I ran a workshop on online campaigning in Brussels last night, and in the initial round of introductions I asked the participants if they blogged, were on Facebook, on Twitter, or used RSS. A couple of people said they ‘didn’t have time for RSS‘. I was flabbergasted. How do you have time if you don’t use RSS?
So hence this blog entry aims to set things straight about this brilliant technology that’s promoted by no-one and hence does not get the credit it deserves.
Essentially if you use the internet to get your news in the regular way, visiting different websites in turn, you’re not time efficient. Pages take a while to load, you have to browse around for the sections you want to read. Even if you have sites open in multiple tabs in a browser you still have little overview to compare sources. So in short you waste time.
RSS solves all of that, by grouping together the content you want, in the way you want it, and – subtly – keeping it up to date.
To use RSS you need a RSS reader – web based ones are best so you can use them on any machine anywhere. I personally favour the elegant Netvibes over Google’s Reader, although both do the job. A guide to how to add a feed to Netvibes is here, and how to do it in Google Reader is here.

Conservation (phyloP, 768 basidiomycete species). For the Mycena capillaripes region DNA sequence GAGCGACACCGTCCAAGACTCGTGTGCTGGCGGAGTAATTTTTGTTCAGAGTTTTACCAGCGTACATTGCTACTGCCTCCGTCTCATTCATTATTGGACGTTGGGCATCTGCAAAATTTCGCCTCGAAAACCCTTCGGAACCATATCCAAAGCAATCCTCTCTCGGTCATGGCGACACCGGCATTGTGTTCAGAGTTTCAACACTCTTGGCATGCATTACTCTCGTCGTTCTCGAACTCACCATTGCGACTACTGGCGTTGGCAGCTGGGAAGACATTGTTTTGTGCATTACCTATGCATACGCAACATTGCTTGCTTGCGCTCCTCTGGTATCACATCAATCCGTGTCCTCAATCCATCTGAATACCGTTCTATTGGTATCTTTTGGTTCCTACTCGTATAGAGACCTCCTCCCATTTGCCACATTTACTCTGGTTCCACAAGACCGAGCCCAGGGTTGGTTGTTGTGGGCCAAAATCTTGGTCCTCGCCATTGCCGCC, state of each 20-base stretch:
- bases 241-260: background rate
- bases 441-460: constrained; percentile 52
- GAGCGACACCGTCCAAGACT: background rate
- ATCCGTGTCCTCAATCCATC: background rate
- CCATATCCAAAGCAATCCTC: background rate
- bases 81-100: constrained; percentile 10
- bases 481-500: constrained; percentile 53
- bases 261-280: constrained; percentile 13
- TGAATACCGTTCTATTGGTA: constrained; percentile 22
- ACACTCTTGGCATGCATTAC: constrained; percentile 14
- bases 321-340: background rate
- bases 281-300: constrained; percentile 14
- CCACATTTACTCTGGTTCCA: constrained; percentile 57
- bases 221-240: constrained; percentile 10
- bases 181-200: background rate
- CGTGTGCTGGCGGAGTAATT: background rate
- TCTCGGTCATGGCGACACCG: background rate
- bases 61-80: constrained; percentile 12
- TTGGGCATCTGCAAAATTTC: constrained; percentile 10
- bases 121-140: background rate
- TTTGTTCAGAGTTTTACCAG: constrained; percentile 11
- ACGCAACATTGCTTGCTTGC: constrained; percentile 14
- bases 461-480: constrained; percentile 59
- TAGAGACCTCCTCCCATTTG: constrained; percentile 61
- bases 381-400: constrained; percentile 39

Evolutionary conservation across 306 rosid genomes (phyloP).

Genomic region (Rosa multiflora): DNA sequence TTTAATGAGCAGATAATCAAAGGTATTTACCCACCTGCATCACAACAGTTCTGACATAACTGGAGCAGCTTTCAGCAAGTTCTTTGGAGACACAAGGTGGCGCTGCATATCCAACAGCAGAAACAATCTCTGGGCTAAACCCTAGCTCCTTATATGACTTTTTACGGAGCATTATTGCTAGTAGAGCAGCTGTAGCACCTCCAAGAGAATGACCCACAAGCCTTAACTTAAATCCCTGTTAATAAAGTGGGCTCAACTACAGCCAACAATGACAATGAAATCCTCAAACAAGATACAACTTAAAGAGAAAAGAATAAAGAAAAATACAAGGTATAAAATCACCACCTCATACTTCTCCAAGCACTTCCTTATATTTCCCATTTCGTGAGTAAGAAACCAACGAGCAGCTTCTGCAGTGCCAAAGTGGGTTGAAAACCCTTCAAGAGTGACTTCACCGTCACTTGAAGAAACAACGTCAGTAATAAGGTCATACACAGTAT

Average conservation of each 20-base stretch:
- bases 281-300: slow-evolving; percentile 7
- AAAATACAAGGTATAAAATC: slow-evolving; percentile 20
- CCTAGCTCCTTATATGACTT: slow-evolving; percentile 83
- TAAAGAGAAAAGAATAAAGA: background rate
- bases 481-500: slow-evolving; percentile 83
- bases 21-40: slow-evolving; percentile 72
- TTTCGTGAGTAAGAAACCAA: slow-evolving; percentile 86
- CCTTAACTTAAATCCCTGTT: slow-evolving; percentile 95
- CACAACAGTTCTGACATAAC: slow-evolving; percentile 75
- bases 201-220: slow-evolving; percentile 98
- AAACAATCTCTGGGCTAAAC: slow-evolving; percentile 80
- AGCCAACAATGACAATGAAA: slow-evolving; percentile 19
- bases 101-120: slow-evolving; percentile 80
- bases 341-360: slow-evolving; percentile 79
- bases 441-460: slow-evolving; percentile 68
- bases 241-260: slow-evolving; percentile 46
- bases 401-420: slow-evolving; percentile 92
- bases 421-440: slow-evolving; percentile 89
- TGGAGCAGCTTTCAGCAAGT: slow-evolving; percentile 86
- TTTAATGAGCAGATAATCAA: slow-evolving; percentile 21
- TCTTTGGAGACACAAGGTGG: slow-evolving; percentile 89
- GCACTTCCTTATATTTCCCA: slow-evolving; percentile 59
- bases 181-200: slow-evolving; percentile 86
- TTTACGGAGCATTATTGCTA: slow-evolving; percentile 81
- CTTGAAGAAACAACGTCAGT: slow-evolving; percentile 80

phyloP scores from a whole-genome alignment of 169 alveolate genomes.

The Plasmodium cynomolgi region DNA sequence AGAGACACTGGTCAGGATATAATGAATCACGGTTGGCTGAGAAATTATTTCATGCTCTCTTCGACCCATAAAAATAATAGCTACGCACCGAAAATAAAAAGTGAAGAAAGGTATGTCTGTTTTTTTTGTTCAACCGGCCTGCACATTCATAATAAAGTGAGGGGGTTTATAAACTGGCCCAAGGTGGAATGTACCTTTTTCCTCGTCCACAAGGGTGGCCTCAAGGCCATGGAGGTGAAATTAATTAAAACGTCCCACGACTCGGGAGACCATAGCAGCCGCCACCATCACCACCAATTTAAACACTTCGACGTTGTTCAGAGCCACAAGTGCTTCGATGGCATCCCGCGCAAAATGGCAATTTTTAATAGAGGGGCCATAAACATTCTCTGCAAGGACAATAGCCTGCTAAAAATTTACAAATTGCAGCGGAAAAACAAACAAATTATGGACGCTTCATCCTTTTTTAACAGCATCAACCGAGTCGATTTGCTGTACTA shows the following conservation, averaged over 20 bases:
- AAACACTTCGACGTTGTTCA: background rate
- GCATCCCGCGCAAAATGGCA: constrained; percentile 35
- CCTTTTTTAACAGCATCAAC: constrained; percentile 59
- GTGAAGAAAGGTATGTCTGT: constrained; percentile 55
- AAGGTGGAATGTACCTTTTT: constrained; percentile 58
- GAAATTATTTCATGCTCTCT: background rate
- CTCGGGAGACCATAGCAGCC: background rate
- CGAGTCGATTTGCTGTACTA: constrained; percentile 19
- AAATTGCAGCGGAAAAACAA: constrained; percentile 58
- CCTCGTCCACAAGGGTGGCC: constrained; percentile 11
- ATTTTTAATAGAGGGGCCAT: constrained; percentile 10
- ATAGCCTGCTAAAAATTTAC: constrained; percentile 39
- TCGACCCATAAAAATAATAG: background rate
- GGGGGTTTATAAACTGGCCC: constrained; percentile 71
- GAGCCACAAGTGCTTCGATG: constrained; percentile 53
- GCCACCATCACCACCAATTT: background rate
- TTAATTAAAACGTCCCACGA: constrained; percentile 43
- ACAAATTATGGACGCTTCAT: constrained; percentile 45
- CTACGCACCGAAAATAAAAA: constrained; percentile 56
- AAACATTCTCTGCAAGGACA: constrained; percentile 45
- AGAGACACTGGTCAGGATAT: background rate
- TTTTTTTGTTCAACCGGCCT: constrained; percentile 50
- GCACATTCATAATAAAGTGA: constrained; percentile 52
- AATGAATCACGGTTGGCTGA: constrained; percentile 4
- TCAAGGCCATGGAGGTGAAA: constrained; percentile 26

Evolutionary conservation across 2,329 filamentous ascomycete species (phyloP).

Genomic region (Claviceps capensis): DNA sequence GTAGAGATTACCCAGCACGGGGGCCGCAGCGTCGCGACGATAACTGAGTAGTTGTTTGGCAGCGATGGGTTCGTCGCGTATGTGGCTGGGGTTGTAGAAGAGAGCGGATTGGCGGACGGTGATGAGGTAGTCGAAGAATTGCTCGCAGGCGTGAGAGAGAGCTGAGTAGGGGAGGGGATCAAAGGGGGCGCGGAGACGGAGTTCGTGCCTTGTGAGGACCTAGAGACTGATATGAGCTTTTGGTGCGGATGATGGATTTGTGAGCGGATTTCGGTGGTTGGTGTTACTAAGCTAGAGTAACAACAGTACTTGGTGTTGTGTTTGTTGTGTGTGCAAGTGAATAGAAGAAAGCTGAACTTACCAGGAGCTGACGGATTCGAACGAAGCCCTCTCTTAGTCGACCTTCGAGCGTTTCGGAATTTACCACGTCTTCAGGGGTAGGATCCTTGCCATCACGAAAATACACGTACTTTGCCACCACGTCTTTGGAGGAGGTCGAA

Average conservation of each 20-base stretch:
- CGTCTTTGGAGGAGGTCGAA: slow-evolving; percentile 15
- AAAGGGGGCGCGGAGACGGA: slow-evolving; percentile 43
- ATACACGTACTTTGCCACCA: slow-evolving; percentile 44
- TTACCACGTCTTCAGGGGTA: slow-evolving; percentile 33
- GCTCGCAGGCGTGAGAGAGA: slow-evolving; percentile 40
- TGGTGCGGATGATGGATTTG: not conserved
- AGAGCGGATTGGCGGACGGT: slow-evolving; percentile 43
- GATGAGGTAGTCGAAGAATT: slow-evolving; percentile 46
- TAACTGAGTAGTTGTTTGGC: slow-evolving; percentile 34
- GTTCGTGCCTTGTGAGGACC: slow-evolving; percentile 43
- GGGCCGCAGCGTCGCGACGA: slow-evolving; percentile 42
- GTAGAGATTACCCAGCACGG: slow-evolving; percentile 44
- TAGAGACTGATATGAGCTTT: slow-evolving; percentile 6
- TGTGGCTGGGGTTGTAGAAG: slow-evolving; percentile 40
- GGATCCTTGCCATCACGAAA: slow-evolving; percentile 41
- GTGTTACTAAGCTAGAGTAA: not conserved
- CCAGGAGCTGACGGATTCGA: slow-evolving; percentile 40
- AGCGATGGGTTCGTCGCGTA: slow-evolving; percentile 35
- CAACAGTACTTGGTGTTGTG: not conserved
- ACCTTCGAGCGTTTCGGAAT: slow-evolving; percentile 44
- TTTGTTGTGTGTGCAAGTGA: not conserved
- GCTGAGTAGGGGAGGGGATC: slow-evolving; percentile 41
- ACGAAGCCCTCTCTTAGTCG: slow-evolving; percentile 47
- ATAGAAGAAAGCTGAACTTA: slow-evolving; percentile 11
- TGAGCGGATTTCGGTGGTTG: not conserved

To this RSS reader you add RSS feeds – feeds are normally indicated with the little orange logo shown here to the left. When website content is updated, the RSS feed is also updated and you see the new stories in your RSS reader, normally in bold. Have a look at the screenshot above to see how it can look.
So how would you use this in practice?
Imagine you’re working on EU affairs. You might create a list of RSS feeds with the latest news about EU politics – from The Economist (RSS for ‘European Union’ subject), the FT (by sector or by region), EUObserver (feed logo top-right of their site) and euro|topics (RSS in the right sidebar). You might then add some sector specific feeds – the industry publications for the issues you work on for example. So in a couple of tabs in your RSS reader you have all the news you need at your fingertips, organised your way.
If you’re a blogger or activist then it’s even more important. As the screenshot above shows I keep an eye on about 20 UK political blogs on an everyday basis, and the same number of EU blogs, tech blogs and all kinds of others. Any decent blog will have RSS feeds, and quite often many different ones. Here for example you can follow Euroblog, Sportblog, even uniquely what I’ve been writing about Eurostar – all via RSS.
I don’t read each and every entry of every blog I follow, but I do read whatever has a title that catches my eye, so the header needs to be clear and descriptive. I could never visit even 20 blogs, let alone 100, on an everyday basis but RSS allows me to maintain a sense of perspective.
So if you are not using RSS yet, why not? It will allow you to keep an eye on more sources of information, more efficiently than you ever have before. Invest a little time learning how to use it and your engagement will be paid back many times over.
(P.S. Apologies to all blog readers who have come across this entry because they follow my blog via RSS – send a link to friends who are RSS-sceptics!)